Washington and Havana Formally Restores Diplomatic Relations After 54 Years

Posted: 2:17 pm  EDT
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According to history.state.gov, the United States remained in Cuba as an occupying power until the Republic of Cuba was formally installed on May 19, 1902 following the defeat of Spain in 1898.  On May 20, 1902, the United States relinquished its occupation authority over Cuba, but claimed a continuing right to intervene in Cuba. Diplomatic relations and the U.S. Legation in Havana were established on May 27, 1902, when U.S. Envoy Extraordinary and Minister Plenipotentiary Herbert Goldsmith Squiers presented his credentials to the Government of the Republic of Cuba.  Following an act of Congress, the U.S. Legation in Havana, Cuba, was raised to Embassy status on February 10, 1923, when General Enoch H. Crowder was appointed Ambassador. The United States severed diplomatic relations with Cuba on January 3, 1961, citing unwarranted action by the Government of Cuba that placed crippling limitations on the ability of the United States Mission to carry on its normal diplomatic and consular functions.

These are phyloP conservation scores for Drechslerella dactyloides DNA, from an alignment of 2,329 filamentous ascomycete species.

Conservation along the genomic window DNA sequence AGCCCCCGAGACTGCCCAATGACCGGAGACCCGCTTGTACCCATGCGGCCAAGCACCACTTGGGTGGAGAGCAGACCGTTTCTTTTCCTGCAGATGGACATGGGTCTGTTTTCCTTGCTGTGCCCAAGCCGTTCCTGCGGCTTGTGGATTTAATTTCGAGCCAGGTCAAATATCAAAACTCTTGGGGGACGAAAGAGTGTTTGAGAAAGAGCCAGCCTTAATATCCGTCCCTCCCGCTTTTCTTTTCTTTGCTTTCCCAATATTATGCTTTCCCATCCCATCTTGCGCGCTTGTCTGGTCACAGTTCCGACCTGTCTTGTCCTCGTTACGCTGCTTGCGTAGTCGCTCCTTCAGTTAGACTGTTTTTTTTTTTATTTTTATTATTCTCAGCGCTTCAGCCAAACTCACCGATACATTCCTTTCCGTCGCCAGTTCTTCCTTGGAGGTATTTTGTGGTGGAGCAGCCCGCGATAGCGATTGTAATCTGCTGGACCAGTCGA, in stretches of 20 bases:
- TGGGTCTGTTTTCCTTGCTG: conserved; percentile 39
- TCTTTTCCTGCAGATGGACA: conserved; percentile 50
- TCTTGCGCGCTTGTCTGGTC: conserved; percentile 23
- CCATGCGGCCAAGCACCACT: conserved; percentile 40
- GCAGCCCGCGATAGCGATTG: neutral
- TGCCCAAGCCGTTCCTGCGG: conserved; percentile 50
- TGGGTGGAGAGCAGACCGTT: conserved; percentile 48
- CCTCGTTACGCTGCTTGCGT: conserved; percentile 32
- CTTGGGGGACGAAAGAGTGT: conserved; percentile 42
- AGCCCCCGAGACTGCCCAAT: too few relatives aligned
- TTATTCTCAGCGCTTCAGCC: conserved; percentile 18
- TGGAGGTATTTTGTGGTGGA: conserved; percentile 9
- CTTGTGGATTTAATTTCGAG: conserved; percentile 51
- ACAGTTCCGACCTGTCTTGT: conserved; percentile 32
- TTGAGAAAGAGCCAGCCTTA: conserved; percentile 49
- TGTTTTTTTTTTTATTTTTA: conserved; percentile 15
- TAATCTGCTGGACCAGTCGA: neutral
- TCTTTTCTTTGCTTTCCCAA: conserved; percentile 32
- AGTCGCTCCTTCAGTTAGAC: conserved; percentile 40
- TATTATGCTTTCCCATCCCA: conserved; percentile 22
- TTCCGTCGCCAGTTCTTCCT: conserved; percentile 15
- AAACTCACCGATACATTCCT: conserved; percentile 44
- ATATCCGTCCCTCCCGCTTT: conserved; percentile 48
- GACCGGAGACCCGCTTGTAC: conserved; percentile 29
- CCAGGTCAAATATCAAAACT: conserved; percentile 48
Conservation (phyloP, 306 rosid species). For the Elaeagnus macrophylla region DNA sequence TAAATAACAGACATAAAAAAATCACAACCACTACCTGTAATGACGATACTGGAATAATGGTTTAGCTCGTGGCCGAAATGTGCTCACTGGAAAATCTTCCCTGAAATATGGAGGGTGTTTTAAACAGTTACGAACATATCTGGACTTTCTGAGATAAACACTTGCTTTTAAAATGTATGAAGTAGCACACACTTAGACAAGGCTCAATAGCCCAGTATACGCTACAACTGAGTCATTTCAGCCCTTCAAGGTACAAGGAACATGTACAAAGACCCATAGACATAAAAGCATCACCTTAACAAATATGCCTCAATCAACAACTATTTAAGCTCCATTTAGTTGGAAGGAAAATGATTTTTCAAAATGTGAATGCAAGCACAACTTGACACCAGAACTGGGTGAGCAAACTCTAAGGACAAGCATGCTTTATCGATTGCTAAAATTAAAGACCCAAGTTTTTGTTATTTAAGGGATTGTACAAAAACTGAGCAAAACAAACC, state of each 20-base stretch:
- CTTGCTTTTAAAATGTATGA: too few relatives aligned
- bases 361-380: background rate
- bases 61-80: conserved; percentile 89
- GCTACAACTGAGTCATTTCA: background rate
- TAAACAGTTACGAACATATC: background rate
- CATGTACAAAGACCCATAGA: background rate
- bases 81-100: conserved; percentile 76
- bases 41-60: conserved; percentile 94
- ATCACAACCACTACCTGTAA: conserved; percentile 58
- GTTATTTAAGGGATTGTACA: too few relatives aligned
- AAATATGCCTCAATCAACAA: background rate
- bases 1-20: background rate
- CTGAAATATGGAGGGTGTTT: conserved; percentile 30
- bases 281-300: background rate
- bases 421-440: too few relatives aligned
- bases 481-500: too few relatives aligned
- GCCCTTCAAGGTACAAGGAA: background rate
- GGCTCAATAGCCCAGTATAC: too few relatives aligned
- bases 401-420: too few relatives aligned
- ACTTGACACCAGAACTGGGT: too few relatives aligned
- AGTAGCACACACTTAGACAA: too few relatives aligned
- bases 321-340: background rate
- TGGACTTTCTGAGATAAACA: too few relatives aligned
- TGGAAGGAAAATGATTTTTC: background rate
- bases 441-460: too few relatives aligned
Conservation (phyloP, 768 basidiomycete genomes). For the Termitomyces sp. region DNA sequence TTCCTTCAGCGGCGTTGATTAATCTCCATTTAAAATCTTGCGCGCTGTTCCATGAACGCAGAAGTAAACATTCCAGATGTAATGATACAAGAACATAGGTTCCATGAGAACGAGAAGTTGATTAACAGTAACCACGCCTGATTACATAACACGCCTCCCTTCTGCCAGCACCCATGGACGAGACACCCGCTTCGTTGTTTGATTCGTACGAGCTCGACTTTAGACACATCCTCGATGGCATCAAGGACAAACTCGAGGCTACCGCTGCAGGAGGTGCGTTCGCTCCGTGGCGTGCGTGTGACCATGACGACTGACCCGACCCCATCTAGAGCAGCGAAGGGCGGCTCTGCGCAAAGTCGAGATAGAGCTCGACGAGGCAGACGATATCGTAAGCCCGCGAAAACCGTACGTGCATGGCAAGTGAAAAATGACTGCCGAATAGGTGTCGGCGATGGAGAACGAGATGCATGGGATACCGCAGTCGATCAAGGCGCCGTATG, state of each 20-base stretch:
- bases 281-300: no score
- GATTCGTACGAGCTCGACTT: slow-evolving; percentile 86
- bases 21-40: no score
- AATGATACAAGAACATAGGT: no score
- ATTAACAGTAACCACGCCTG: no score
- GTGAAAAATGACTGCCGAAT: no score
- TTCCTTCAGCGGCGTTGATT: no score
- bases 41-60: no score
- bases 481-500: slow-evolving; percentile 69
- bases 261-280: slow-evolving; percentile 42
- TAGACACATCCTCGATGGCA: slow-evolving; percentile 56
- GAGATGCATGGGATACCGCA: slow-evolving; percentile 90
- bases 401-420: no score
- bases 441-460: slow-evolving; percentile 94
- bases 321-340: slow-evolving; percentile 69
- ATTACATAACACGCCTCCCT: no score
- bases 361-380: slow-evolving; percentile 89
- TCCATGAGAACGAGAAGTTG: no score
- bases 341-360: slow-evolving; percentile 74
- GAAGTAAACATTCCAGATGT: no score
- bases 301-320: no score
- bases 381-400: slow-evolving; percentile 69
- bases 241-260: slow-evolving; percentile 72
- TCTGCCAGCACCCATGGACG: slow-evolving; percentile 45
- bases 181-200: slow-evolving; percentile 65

Today, after over 50 years, a new day. For once, instead of boots on the ground, diplomatic negotiations and engagement made this day possible. It appears that we have rediscovered the non-coercive instruments of statecraft (as Ambassador Chas Freeman spoke about so eloquently), that persuaded the Cubans that they can benefit by working with us rather than against us. A big shout-out to our diplomats who labored so hard to get us here!

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One response

  1. Remains to be seen when the other foot drops, namely. . .leading to the shut down of Radio/TV Marti. One major step would be the cessation of jamming by Cuba of the Martis. It’s obvious that, at some point, the existence of the U.S. stations will have to be considered. As many who have listened to shortwave radio through the decades know, Radio Havana functioned as the voice of the communist regime, broadcasting globally, with all the hostility that entailed, and to further opposition to the U.S. embargo.